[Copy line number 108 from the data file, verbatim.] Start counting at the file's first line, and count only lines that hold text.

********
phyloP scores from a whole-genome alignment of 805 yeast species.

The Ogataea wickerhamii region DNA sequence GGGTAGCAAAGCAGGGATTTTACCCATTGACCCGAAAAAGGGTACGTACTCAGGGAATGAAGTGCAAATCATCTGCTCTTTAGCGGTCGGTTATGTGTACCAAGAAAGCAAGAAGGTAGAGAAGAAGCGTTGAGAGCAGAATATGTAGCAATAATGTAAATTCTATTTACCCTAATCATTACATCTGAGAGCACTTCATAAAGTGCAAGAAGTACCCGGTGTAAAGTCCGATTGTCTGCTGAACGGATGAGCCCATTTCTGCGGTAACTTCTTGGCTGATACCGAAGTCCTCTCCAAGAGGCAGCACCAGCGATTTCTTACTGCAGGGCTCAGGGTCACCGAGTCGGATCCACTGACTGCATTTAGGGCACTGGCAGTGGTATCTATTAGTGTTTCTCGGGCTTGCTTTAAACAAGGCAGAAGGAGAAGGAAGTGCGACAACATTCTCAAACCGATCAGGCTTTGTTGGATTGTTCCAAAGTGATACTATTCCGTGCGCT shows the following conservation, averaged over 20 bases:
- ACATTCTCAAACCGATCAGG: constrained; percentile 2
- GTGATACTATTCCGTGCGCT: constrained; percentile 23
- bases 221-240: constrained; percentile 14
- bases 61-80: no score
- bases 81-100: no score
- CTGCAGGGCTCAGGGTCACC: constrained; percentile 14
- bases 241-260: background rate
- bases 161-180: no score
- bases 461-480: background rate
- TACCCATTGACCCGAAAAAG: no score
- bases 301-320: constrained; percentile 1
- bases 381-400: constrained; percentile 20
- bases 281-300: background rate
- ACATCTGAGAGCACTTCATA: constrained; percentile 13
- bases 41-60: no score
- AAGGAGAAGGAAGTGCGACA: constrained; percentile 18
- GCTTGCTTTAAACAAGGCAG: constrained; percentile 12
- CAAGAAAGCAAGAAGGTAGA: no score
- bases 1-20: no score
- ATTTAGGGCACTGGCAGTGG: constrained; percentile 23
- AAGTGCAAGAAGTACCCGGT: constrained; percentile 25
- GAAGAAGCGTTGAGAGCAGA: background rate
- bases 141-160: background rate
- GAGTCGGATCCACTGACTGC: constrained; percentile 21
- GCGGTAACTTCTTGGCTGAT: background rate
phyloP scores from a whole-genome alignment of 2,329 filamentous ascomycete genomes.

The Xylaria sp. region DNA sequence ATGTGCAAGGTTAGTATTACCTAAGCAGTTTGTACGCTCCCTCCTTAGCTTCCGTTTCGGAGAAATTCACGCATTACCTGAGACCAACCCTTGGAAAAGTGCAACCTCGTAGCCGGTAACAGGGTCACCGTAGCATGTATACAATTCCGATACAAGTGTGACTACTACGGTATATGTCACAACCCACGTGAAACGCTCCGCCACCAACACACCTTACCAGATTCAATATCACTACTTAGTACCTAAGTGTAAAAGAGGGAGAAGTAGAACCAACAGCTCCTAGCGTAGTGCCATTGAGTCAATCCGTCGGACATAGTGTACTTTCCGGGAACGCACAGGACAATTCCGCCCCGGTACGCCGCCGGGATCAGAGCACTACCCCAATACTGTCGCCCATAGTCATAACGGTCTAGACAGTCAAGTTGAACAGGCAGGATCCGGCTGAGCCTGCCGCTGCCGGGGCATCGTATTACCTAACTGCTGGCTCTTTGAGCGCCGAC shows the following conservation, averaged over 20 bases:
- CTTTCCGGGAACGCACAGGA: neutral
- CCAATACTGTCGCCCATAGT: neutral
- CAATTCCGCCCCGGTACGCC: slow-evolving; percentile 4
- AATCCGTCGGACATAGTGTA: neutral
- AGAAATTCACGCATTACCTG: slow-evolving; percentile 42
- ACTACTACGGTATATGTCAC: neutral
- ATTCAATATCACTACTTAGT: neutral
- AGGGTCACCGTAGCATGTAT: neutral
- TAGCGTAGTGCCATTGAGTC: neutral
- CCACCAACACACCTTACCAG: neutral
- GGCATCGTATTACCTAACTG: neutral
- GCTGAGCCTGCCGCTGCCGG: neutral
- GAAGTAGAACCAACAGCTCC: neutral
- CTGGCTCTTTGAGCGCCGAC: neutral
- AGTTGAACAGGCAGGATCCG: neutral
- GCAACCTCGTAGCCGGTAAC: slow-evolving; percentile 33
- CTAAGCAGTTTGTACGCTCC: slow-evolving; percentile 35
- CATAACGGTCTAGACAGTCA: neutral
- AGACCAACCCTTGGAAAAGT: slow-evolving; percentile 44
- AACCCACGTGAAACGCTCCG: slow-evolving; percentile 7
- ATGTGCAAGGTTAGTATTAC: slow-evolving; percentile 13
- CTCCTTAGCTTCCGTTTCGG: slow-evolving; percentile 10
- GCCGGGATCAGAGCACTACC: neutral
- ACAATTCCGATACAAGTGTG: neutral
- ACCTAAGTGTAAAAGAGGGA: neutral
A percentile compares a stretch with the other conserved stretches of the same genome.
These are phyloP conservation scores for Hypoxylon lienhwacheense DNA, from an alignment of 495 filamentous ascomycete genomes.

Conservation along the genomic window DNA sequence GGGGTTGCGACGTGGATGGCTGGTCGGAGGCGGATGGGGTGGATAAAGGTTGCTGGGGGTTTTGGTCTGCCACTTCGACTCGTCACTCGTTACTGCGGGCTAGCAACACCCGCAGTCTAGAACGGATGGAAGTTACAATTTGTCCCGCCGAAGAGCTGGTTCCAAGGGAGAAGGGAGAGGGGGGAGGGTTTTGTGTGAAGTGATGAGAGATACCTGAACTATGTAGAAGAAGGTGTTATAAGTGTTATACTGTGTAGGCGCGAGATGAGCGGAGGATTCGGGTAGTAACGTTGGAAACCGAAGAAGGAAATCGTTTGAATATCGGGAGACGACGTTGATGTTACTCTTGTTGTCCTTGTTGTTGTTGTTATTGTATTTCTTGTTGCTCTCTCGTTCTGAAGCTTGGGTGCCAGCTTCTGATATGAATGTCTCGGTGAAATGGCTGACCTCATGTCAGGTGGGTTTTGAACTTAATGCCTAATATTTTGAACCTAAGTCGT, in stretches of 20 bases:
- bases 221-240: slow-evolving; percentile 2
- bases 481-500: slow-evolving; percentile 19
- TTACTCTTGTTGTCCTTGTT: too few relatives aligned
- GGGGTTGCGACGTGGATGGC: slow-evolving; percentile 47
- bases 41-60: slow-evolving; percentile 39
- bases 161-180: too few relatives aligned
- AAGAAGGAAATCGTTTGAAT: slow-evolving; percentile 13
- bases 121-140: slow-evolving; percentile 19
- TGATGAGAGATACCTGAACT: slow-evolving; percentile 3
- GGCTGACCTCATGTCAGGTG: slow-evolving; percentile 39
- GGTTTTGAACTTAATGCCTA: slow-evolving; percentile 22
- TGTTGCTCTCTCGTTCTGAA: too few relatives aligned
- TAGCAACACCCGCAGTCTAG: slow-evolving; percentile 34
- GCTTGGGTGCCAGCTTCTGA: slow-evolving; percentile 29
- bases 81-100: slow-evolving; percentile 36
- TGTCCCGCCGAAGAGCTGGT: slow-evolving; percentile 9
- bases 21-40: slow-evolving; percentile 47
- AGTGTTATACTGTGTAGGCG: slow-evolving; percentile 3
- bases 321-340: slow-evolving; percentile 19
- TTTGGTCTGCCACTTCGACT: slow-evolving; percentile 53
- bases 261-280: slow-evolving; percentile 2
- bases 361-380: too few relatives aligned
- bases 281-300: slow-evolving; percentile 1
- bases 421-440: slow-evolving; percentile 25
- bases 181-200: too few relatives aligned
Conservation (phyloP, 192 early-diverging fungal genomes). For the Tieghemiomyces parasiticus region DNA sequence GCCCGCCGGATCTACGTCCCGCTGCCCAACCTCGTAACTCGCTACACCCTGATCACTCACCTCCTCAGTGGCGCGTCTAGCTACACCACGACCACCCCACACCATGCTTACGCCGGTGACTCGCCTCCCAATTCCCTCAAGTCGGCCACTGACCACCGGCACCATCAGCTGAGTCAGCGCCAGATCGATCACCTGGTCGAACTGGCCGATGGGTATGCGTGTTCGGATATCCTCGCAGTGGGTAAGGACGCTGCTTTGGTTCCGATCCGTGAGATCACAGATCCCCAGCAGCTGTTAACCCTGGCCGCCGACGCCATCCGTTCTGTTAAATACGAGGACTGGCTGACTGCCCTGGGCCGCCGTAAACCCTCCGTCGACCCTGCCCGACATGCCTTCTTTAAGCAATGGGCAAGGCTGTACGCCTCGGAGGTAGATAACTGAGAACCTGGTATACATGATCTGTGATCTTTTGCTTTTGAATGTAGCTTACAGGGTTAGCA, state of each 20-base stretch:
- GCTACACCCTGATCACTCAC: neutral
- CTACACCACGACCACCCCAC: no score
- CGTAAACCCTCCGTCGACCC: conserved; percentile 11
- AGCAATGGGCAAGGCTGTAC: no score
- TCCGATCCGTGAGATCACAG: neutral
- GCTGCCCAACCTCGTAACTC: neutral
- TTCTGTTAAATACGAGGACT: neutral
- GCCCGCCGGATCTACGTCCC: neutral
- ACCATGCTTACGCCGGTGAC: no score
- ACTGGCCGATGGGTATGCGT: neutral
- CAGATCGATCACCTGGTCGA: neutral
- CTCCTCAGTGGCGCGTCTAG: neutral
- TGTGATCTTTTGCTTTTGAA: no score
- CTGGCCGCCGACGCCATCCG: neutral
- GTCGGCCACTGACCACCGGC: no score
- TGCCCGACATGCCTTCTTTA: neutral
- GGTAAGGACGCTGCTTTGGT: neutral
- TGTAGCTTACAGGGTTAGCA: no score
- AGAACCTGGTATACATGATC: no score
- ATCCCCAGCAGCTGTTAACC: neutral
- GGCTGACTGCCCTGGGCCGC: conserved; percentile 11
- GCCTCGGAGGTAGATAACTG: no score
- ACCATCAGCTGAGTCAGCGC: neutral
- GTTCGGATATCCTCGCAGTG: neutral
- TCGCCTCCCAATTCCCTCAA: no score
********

- TCGCCTCCCAATTCCCTCAA: no score